by Lenny Cacchio
Have you ever wished you could get God to change his mind? It can be done, even if it’s something major. Moses was able to do it, and he did it twice: once shortly after leaving Egypt and again as they were on the brink of the Promised Land.
When Israel was in the wilderness, Moses went up on the mountain for a while in order to receive the law of God. “But when the people saw Moses delayed to come down from the mountain, the people together approached Aaron and said to him, ‘Come make us gods that shall go before us; as for this Moses, the man who brought us up out of the land of Egypt, we do not know what has become of him.’” (Exodus 32:1)
We’re told that Aaron complied by forging a golden calf, and not only did they forge a golden calf, they engaged in what amounted to an orgy, as the people “sat down to eat and drink, and rose up to play” (v. 6). And they had the audacity to call it a feast to the Lord (v. 5)!
God was not amused. “Moses,” he said, “you stand back. I’m going to destroy this people and make a great nation of you.”
I for one am not inclined to argue with God, but that’s exactly what Moses did. “Hold on, Lord. Why should the Egyptians speak, and say, ‘He brought them out to harm them, to kill them in the mountains, and to consume them from the face of the earth’”, and then later, “Oh, these people have sinned a great sin, and have made for themselves a god of gold! Yet now, if you will forgive their sin – but if not, I pray, blot me out of Your book which you have written.” (Verses 11, 12, 21, 32)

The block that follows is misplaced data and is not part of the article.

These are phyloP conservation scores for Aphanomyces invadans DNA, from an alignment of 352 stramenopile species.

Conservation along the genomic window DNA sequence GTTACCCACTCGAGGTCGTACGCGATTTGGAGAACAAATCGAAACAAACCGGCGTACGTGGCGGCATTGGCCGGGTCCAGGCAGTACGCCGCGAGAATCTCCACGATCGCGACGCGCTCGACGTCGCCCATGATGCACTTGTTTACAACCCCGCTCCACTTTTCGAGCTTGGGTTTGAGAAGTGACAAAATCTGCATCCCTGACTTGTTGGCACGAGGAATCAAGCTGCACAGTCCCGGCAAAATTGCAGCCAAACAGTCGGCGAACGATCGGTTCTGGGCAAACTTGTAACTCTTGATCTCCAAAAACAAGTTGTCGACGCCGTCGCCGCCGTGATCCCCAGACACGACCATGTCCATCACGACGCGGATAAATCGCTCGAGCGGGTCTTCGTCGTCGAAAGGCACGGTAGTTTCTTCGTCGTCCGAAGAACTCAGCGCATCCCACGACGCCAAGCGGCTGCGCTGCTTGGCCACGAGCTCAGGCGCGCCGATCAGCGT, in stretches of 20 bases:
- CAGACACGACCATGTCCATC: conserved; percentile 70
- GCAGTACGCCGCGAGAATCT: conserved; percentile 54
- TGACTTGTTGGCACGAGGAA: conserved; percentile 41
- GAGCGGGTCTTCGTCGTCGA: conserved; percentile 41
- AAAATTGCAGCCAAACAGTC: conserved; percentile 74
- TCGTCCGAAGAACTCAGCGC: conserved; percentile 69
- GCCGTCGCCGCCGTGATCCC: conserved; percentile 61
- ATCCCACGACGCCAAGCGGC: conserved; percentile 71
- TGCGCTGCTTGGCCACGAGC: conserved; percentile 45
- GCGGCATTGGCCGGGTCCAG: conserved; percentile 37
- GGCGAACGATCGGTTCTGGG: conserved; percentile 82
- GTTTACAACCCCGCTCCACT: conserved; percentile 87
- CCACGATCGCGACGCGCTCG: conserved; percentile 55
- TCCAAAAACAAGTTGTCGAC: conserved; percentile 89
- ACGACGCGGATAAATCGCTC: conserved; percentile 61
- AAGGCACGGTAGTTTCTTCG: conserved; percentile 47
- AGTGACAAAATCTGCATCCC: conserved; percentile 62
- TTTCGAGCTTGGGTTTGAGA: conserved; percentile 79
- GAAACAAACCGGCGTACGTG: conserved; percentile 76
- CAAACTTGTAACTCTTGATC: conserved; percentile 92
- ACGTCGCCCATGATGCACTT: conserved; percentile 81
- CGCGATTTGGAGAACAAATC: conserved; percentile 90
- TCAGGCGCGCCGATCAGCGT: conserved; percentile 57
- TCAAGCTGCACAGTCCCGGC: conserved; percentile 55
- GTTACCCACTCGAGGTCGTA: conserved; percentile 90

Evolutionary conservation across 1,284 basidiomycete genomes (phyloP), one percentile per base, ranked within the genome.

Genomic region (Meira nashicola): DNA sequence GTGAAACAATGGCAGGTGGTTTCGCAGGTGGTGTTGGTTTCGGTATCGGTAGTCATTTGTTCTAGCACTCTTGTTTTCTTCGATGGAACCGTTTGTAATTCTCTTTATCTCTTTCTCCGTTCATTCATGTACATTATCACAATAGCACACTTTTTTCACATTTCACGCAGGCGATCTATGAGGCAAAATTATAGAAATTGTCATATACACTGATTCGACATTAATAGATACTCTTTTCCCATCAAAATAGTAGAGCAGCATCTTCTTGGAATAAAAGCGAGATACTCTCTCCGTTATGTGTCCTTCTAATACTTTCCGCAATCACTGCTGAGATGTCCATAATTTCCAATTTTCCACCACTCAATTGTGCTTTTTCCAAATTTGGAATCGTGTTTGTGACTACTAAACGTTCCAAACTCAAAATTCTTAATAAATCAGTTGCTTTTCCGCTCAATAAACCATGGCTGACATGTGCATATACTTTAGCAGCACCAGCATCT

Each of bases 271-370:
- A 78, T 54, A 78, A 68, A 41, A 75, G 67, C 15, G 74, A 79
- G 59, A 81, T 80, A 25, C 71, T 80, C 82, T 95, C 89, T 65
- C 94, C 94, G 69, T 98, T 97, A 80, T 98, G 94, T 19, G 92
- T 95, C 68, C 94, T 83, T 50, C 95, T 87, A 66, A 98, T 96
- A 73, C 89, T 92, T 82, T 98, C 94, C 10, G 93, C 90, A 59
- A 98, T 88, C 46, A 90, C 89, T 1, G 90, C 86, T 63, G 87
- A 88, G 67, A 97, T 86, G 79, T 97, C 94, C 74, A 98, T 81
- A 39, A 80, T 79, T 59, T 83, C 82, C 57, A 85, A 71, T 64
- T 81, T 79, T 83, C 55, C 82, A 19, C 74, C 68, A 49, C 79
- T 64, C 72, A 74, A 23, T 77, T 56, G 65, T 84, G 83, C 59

And God changed his mind.
Now here’s the thing. God sets up nations and takes down nations. He is a God of justice, but he is also a God of mercy. A nation may turn its back on God, yet the plea of a few humble folk for mercy on a nation might be enough to change God’s mind.
Moses’ plea is especially poignant: “And if not, blot me out of Your book which you have written.” Moses so loved his people that he was willing to give himself so that they might live. Sounds like Someone else we know, doesn’t it? For this ideal mindset, God answered his prayer. The nation was preserved. That’s why when we pray for our nation, we should pray for mercy and not justice.